Cherry Glazerr

Stuffed & Ready

BY Matthew BlenkarnPublished Jan 29, 2019

The party's over for Cherry Glazerr. Originally started as an outlet for lo-fi musings on cats and grilled cheese, frontwoman Clementine Creevy and company established themselves as exuberant executors of rollickingly relatable garage rock with 2014's Haxel Princess. Doubt crept in on 2017's Apocalipstick, but for every line about feeling out of her depth, Creevy countered with an ode to artsy grubbiness or a ripping psychedelic trip.
Not so on the trio's third album. Apprehension saturates Stuffed & Ready, spilling out in unexpected directions. If Apocalipstick hinted that Creevy was more than just a former wunderkind, her new lyrics cement her as a mature songwriter. "Self Explained" is particularly impressive, wringing real tenderness from reclusion and mild misanthropy. Other tracks reveal different facets of uncertainty: pleading self-effacement on "That's Not My Real Life," subversive defiance on "Daddi" and outright self-loathing on "Isolation."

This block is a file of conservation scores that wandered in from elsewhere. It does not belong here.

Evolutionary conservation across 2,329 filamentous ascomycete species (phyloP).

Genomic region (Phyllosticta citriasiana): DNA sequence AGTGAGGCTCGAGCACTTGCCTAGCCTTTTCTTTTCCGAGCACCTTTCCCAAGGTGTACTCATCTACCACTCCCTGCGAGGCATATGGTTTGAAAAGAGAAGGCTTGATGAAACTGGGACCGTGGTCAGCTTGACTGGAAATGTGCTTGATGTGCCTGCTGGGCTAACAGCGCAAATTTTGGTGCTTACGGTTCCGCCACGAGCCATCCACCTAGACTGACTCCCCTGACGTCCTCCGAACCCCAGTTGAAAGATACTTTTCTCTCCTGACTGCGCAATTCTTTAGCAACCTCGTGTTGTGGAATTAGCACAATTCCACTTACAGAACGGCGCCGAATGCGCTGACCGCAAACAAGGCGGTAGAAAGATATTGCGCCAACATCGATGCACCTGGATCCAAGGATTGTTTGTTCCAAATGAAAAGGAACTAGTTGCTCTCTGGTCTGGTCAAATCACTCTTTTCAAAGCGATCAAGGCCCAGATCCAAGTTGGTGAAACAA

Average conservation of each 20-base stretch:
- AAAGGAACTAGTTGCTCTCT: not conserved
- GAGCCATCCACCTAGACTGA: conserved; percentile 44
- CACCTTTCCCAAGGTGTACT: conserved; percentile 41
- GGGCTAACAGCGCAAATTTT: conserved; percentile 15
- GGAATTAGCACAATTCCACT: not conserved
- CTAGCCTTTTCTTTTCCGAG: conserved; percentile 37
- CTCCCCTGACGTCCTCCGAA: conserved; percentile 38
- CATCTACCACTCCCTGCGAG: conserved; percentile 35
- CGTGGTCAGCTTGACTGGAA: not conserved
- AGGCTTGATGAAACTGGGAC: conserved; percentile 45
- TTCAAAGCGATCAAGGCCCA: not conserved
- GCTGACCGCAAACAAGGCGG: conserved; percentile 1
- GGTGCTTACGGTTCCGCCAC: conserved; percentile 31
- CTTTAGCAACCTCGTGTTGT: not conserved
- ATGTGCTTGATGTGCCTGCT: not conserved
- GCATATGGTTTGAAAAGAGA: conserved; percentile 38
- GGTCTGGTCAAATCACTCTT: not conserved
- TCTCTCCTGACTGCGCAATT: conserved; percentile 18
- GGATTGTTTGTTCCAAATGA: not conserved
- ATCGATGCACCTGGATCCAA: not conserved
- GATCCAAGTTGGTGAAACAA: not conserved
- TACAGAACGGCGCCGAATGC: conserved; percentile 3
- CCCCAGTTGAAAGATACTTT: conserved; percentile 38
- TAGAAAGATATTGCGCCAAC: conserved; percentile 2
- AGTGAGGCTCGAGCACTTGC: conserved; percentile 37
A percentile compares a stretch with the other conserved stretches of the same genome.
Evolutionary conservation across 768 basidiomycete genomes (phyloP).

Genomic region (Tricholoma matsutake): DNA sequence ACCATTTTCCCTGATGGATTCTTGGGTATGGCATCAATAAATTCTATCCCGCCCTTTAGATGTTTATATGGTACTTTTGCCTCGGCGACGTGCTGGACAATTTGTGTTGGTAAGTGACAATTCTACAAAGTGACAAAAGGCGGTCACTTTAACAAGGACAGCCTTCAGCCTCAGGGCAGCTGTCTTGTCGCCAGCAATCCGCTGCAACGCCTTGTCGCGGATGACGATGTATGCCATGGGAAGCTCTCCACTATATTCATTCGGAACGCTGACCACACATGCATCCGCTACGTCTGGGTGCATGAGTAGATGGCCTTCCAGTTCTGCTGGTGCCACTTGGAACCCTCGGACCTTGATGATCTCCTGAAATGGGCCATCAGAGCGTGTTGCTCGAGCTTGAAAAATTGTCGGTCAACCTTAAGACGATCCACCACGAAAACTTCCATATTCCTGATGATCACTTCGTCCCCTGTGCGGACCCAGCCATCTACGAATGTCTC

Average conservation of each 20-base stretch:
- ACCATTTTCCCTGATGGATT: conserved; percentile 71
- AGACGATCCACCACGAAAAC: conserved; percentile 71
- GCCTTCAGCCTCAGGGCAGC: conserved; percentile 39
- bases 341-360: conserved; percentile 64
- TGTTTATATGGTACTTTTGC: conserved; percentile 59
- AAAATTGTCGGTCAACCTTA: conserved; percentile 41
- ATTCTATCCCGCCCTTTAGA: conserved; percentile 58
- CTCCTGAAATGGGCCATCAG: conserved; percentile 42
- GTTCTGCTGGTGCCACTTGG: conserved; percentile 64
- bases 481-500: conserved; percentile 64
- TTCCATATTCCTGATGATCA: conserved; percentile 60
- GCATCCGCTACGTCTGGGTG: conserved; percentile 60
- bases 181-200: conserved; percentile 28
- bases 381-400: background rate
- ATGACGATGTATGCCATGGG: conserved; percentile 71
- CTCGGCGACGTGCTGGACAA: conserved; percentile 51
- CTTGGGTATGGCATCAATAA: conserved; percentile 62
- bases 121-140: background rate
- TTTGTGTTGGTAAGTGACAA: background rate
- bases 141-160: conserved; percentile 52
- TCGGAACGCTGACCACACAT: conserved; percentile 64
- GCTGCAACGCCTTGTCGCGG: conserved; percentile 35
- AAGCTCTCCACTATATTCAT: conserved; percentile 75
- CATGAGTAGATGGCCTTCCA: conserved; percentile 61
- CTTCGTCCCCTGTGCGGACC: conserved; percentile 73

Too bad the music isn't as varied. In replacing keyboardist Sasami Ashworth with bassist Devin O'Brien, Cherry Glazerr have gone from wiry and versatile to big and bulky, but their titanic low-end quickly becomes stiflingly repetitive. "Wasted Nun," "Juicy Socks" and "Distressor" all lean on heavy distortion to escalate their choruses and all reach the same monotonous plateau. When the band does shift gears on "Pieces," they drift listlessly for two minutes before returning to the formula. Stuffed & Ready may not be Cherry Glazerr's most upbeat moment, but that doesn't mean it should be their most tedious as well.
(Secretly Canadian)

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